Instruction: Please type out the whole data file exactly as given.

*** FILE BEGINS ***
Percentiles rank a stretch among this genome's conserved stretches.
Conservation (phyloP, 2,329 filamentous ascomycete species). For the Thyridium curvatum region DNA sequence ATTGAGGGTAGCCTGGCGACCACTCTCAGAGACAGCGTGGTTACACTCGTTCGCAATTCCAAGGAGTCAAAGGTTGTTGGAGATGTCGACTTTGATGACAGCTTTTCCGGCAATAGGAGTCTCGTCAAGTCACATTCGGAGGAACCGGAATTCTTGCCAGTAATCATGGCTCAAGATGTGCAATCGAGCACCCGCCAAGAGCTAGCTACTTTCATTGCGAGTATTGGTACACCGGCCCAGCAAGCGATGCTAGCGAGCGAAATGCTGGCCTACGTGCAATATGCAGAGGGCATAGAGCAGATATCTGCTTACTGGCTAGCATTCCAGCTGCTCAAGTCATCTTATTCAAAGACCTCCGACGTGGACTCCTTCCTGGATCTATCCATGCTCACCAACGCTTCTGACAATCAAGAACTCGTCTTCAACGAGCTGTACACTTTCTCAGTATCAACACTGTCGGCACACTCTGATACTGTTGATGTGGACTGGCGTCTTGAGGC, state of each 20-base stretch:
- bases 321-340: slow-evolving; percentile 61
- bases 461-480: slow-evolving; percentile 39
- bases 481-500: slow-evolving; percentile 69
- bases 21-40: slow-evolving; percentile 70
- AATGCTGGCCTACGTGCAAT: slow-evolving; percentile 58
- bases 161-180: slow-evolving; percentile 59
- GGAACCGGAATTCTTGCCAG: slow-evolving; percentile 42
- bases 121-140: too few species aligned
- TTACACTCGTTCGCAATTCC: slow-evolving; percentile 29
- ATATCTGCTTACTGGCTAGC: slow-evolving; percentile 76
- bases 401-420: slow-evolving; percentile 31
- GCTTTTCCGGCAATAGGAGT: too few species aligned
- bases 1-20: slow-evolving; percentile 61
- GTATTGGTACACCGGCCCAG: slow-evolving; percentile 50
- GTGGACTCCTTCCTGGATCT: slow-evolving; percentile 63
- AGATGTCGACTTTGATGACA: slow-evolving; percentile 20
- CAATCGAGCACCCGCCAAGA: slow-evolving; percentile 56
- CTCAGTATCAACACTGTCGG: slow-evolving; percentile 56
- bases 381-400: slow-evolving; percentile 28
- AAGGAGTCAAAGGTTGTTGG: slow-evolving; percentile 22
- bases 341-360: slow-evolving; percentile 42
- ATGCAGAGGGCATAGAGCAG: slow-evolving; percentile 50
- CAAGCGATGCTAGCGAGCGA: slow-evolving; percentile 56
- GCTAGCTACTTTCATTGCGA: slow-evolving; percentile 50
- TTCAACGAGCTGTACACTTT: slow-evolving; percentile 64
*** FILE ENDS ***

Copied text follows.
Percentiles rank a stretch among this genome's conserved stretches.
Conservation (phyloP, 2,329 filamentous ascomycete species). For the Thyridium curvatum region DNA sequence ATTGAGGGTAGCCTGGCGACCACTCTCAGAGACAGCGTGGTTACACTCGTTCGCAATTCCAAGGAGTCAAAGGTTGTTGGAGATGTCGACTTTGATGACAGCTTTTCCGGCAATAGGAGTCTCGTCAAGTCACATTCGGAGGAACCGGAATTCTTGCCAGTAATCATGGCTCAAGATGTGCAATCGAGCACCCGCCAAGAGCTAGCTACTTTCATTGCGAGTATTGGTACACCGGCCCAGCAAGCGATGCTAGCGAGCGAAATGCTGGCCTACGTGCAATATGCAGAGGGCATAGAGCAGATATCTGCTTACTGGCTAGCATTCCAGCTGCTCAAGTCATCTTATTCAAAGACCTCCGACGTGGACTCCTTCCTGGATCTATCCATGCTCACCAACGCTTCTGACAATCAAGAACTCGTCTTCAACGAGCTGTACACTTTCTCAGTATCAACACTGTCGGCACACTCTGATACTGTTGATGTGGACTGGCGTCTTGAGGC, state of each 20-base stretch:
- bases 321-340: slow-evolving; percentile 61
- bases 461-480: slow-evolving; percentile 39
- bases 481-500: slow-evolving; percentile 69
- bases 21-40: slow-evolving; percentile 70
- AATGCTGGCCTACGTGCAAT: slow-evolving; percentile 58
- bases 161-180: slow-evolving; percentile 59
- GGAACCGGAATTCTTGCCAG: slow-evolving; percentile 42
- bases 121-140: too few species aligned
- TTACACTCGTTCGCAATTCC: slow-evolving; percentile 29
- ATATCTGCTTACTGGCTAGC: slow-evolving; percentile 76
- bases 401-420: slow-evolving; percentile 31
- GCTTTTCCGGCAATAGGAGT: too few species aligned
- bases 1-20: slow-evolving; percentile 61
- GTATTGGTACACCGGCCCAG: slow-evolving; percentile 50
- GTGGACTCCTTCCTGGATCT: slow-evolving; percentile 63
- AGATGTCGACTTTGATGACA: slow-evolving; percentile 20
- CAATCGAGCACCCGCCAAGA: slow-evolving; percentile 56
- CTCAGTATCAACACTGTCGG: slow-evolving; percentile 56
- bases 381-400: slow-evolving; percentile 28
- AAGGAGTCAAAGGTTGTTGG: slow-evolving; percentile 22
- bases 341-360: slow-evolving; percentile 42
- ATGCAGAGGGCATAGAGCAG: slow-evolving; percentile 50
- CAAGCGATGCTAGCGAGCGA: slow-evolving; percentile 56
- GCTAGCTACTTTCATTGCGA: slow-evolving; percentile 50
- TTCAACGAGCTGTACACTTT: slow-evolving; percentile 64